Election 2016

Some Experts Are Now Blaming Politics for Rising Anxiety Levels

Is Post Election Stress Disorder real or are people just overreacting?


Erika Wittlieb / Pixabay

Feeling anxious? Trouble sleeping? Find yourself fighting more with family and friends? You may be suffering from "Post-Election Stress Disorder" (PESD), or politics-induced anxiety caused by the recent presidential election. CNN claims that "mental health professionals around the country, especially those working in Democratic strongholds, report a stream of patients coming in with anxiety and depression related to—or worsened by—the blast of daily news on the new administration."

Before disregarding this as fake news, consider that the American Psychological Association (APA) recently released a report finding that stress levels (on a 10-point scale) have risen from 4.8 in August 2016 to 5.1 in January 2017. According to the APA, the uptick is the most significant increase since the survey was first conducted in 2007.

Some 66 percent of Americans surveyed cited stress over the future of the country, 57 percent claimed the current political climate as a major source of stress, and 49 percent noted the outcome of the election as having a significant impact on their mental health. Minority groups, millennials, and people with a college education had higher levels of stress about the election outcome.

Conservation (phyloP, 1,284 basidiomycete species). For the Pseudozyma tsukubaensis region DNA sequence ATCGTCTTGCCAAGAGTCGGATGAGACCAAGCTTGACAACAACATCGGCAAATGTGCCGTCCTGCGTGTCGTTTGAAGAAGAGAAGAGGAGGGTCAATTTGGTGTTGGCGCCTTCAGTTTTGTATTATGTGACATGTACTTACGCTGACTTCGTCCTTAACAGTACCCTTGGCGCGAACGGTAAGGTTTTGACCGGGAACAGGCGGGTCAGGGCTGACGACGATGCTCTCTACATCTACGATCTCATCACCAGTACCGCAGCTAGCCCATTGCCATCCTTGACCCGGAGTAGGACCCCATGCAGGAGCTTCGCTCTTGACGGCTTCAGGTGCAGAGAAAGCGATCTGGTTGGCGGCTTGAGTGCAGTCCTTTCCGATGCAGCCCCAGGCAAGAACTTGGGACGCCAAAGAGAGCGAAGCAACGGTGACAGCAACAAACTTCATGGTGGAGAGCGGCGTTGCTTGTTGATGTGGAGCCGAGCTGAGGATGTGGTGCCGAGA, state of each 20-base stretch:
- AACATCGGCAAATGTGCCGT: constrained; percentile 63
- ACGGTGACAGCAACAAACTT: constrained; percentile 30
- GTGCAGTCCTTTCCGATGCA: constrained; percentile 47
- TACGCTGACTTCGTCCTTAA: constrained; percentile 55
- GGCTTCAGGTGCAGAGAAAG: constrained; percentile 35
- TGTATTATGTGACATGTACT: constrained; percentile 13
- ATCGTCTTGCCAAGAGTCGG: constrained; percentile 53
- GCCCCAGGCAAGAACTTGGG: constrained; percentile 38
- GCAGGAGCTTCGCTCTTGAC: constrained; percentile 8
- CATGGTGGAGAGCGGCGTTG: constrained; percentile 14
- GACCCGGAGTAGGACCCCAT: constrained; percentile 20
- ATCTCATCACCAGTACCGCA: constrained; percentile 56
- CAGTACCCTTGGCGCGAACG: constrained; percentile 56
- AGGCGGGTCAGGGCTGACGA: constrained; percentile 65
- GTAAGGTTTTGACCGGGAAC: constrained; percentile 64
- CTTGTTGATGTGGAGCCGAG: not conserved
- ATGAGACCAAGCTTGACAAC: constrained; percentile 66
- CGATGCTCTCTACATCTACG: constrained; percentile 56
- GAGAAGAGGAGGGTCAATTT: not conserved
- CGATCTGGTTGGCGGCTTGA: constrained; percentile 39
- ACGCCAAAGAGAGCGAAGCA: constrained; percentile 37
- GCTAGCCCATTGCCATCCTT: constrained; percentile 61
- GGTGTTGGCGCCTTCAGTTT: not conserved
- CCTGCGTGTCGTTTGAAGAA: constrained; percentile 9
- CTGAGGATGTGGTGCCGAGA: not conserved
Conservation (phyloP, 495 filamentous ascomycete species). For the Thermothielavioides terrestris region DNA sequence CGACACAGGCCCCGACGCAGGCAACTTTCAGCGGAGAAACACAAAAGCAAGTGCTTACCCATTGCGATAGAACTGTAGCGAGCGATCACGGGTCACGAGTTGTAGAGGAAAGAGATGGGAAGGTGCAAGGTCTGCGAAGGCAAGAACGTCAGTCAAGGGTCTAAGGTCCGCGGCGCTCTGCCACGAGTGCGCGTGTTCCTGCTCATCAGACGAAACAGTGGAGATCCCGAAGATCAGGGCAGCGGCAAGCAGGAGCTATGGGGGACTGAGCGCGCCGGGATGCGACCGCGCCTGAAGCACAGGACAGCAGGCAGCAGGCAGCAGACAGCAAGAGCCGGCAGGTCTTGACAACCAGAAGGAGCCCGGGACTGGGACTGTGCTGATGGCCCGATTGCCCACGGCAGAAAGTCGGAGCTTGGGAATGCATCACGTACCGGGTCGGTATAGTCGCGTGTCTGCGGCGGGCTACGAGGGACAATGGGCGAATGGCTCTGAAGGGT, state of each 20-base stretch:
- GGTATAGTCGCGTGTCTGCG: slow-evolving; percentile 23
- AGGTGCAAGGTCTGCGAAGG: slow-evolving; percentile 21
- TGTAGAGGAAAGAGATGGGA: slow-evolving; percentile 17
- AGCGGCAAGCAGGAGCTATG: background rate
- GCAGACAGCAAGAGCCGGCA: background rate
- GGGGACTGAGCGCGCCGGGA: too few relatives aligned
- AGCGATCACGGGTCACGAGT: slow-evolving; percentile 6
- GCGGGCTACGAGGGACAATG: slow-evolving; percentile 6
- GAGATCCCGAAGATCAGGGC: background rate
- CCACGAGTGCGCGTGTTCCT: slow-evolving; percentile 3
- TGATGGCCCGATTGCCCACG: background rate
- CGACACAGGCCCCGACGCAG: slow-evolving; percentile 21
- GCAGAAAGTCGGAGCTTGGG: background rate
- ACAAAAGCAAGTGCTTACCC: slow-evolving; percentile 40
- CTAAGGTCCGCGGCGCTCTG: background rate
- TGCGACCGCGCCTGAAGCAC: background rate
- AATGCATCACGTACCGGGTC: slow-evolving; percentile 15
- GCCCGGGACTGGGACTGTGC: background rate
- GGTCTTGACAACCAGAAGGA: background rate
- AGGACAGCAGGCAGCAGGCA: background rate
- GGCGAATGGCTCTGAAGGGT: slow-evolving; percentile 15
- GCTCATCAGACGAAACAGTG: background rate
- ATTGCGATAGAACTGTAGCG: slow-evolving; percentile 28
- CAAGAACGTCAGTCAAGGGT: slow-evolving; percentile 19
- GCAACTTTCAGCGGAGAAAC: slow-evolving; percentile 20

"The fact that two-thirds of Americans are saying the future of the nation is causing them stress, it is a startling number," Vaile Wright, a licensed psychologist working with APA's Stress in America team, told The Washington Post.

While PESD is not formally recognized in The Diagnostic and Statistical Manual of Mental Disorders, some mental health experts claim it's a real issue. In an op-ed for the Post, Maryland therapist Steven Stosny described something he calls "headline stress disorder," writing that "For many people, continual alerts from news sources, blogs, social media and alternative facts feel like missile explosions in a siege without end."

Licensed clinical psychologist Jennifer Sweeton also discussed PESD in Psychology Today; she claims a number of her female clients reported feeling anxious, depressed, and re-traumatized from past experiences. "Over the past three days I have received more emails and calls from female clients suffering from PESD-like symptoms than I have in the prior three months combined," Sweeton wrote the week after the election.

Not everyone has taken to the unofficial mental health disorder. U.S. Rep. Brian Mast (R–Fla.), an Army veteran, criticized talk of the phenomenon as disrespectful to those with Post-Traumatic Stress Disorder in an interview with Fox & Friends. "There's a big difference between being pissed off about things and what happens on the battlefield," he said. "I have empathy for the stressors that are in people's lives as a result of this election, but that doesn't mean that there's any real comparison to service members that have been targeted by snipers, that have been blown up, that have had to take the lives of their enemies…there's not a comparison between the two, in my opinion."